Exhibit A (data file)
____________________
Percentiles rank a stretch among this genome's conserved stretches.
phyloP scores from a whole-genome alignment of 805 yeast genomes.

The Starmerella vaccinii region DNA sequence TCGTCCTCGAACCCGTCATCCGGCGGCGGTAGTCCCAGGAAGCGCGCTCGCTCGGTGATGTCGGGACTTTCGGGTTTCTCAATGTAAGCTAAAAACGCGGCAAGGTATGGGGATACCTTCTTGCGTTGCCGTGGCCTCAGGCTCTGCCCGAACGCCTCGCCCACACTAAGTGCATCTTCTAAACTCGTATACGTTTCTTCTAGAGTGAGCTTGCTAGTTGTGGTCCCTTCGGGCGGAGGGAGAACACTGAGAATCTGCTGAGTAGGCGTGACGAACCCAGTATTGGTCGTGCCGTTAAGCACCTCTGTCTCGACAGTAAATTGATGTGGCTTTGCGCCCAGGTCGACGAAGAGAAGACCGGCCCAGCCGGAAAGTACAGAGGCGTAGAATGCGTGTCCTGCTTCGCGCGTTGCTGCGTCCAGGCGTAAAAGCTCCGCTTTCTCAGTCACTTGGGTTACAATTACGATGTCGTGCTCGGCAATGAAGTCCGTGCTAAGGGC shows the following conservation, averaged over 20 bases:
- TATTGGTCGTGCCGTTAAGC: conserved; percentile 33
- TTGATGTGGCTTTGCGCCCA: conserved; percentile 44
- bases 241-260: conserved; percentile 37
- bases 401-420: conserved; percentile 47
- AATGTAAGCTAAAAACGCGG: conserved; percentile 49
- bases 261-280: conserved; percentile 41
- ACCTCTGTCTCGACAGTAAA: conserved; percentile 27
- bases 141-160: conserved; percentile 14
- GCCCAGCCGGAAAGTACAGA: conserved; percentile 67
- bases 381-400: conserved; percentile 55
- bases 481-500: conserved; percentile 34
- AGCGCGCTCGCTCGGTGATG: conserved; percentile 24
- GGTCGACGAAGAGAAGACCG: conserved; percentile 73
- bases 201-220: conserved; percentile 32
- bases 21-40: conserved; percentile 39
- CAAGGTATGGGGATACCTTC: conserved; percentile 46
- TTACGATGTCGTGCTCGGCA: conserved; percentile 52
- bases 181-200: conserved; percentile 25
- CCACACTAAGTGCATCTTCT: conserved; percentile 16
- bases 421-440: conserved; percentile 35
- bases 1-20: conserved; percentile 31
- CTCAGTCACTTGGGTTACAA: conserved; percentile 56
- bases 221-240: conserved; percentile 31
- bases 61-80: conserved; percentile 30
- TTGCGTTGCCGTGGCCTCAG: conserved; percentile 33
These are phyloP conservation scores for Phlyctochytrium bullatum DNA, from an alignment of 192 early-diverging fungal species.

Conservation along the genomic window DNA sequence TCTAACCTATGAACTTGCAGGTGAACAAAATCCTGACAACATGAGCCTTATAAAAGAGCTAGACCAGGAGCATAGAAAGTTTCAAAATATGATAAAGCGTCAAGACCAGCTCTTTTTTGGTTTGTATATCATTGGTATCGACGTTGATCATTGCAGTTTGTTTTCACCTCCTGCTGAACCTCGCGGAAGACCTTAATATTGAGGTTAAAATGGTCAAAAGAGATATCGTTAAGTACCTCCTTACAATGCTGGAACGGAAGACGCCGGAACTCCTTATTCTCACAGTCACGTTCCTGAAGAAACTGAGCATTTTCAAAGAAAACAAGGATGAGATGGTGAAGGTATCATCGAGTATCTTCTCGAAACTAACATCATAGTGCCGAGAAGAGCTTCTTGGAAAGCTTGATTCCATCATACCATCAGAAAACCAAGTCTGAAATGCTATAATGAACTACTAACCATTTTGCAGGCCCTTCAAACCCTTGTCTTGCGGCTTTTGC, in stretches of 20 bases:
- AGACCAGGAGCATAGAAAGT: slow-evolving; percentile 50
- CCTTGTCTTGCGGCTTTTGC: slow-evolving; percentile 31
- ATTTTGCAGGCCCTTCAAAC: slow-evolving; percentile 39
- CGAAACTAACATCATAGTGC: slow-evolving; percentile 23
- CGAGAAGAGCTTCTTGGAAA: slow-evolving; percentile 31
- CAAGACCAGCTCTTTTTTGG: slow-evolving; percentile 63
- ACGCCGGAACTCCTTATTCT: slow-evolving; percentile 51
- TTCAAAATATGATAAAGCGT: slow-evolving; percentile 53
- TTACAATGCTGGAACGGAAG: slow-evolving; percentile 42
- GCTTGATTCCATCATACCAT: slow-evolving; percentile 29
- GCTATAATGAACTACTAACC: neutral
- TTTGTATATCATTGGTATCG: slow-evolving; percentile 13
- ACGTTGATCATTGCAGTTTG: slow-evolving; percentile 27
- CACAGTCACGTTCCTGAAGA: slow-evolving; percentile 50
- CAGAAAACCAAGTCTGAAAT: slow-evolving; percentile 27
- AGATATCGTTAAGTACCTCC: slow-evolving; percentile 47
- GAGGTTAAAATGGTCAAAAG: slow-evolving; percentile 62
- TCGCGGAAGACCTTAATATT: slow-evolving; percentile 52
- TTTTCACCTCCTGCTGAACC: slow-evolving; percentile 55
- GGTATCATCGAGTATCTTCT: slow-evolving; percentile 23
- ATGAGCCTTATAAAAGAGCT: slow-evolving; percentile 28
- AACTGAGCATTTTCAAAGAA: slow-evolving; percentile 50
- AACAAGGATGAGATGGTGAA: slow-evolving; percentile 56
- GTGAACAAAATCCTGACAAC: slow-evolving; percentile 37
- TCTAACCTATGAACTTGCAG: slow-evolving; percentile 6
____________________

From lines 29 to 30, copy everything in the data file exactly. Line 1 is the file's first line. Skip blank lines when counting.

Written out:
These are phyloP conservation scores for Phlyctochytrium bullatum DNA, from an alignment of 192 early-diverging fungal species.

Conservation along the genomic window DNA sequence TCTAACCTATGAACTTGCAGGTGAACAAAATCCTGACAACATGAGCCTTATAAAAGAGCTAGACCAGGAGCATAGAAAGTTTCAAAATATGATAAAGCGTCAAGACCAGCTCTTTTTTGGTTTGTATATCATTGGTATCGACGTTGATCATTGCAGTTTGTTTTCACCTCCTGCTGAACCTCGCGGAAGACCTTAATATTGAGGTTAAAATGGTCAAAAGAGATATCGTTAAGTACCTCCTTACAATGCTGGAACGGAAGACGCCGGAACTCCTTATTCTCACAGTCACGTTCCTGAAGAAACTGAGCATTTTCAAAGAAAACAAGGATGAGATGGTGAAGGTATCATCGAGTATCTTCTCGAAACTAACATCATAGTGCCGAGAAGAGCTTCTTGGAAAGCTTGATTCCATCATACCATCAGAAAACCAAGTCTGAAATGCTATAATGAACTACTAACCATTTTGCAGGCCCTTCAAACCCTTGTCTTGCGGCTTTTGC, in stretches of 20 bases: